Giri, S., Aryal, A., Koirala, R., Adhikari, B., and Raubenheimer, D. 2011. Feeding ecology and distribution of Himalayan serow (Capricornis thar) in Annapurna Conservation Area, Nepal. World Journal of Zoology 6(1): 80-85.
Olivia H.A. Nater, MS Zoology and Physiology
I am researching the impacts of recent climate change on native bee populations by conducting a three-year census of native bees and plants at several sites in Albany County, WY, to investigate how phenology, abundance and diversity have changed in the past few decades. By exposing overwintering bee and plant species to a range of temperature regimes in both the lab and the field, I am also trying to determine whether climate change has the potential to cause "plant-pollinator mismatch", a temporal decoupling of spring bee emergence and first flowering. My goal is to develop a good understanding of what drives changes in pollinator populations so that we can prevent their further decline in light of increasing anthropogenic disturbance.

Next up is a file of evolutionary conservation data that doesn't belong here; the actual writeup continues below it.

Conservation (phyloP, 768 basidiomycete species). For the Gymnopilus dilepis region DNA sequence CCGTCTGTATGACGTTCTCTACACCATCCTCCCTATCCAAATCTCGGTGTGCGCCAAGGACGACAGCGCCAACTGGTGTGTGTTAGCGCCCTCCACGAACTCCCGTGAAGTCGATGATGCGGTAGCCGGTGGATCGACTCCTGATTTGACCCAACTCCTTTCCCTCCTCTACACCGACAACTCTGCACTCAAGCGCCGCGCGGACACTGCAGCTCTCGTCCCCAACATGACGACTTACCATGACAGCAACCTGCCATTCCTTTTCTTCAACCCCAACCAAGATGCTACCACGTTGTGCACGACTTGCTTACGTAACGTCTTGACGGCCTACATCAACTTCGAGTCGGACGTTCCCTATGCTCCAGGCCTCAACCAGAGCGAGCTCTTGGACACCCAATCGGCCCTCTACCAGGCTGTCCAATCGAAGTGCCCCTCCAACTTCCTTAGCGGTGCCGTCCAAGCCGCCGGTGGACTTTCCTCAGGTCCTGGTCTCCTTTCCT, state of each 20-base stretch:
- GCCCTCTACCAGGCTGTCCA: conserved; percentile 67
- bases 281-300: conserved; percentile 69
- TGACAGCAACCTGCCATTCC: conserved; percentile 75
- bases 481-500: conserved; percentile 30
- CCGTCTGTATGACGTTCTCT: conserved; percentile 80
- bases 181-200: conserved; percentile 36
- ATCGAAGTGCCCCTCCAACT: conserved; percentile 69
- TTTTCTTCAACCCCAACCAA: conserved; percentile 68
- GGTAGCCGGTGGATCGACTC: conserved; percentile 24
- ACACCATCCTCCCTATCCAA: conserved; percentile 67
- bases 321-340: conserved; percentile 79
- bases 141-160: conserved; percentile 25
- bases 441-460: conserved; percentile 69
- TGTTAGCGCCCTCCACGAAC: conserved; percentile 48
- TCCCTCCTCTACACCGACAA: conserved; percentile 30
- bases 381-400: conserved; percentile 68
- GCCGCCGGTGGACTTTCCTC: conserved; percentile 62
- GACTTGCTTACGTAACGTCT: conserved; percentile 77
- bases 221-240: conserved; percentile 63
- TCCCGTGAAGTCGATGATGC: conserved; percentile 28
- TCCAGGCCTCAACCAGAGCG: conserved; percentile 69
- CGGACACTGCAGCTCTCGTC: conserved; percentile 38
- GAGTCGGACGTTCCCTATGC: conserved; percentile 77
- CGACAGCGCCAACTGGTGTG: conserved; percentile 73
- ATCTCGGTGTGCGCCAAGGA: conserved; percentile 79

Jessica Vogt, MS Zoology and Physiology
I began working in the lab as an undergraduate researcher developing a corrosion caste method for measuring bumblebee tracheal systems. After receiving a BS in Zoology from the University of Wyoming in 2012, I immediately began working on my MS in the Dillon lab. My thesis work focuses on the oxygen limitation hypothesis for insect gigantism. I have found hypermetry of tracheal investment across body size in Bombus impatiens (Vogt and Dillon, 2013) and have measured shifts in tracheole size across among bumblebee sisters from the same nest (Vogt and Dillon, in prep.). Currently, I am interested in the ability of bumblebees to deliver oxygen during flight in reduced atmospheric oxygen levels.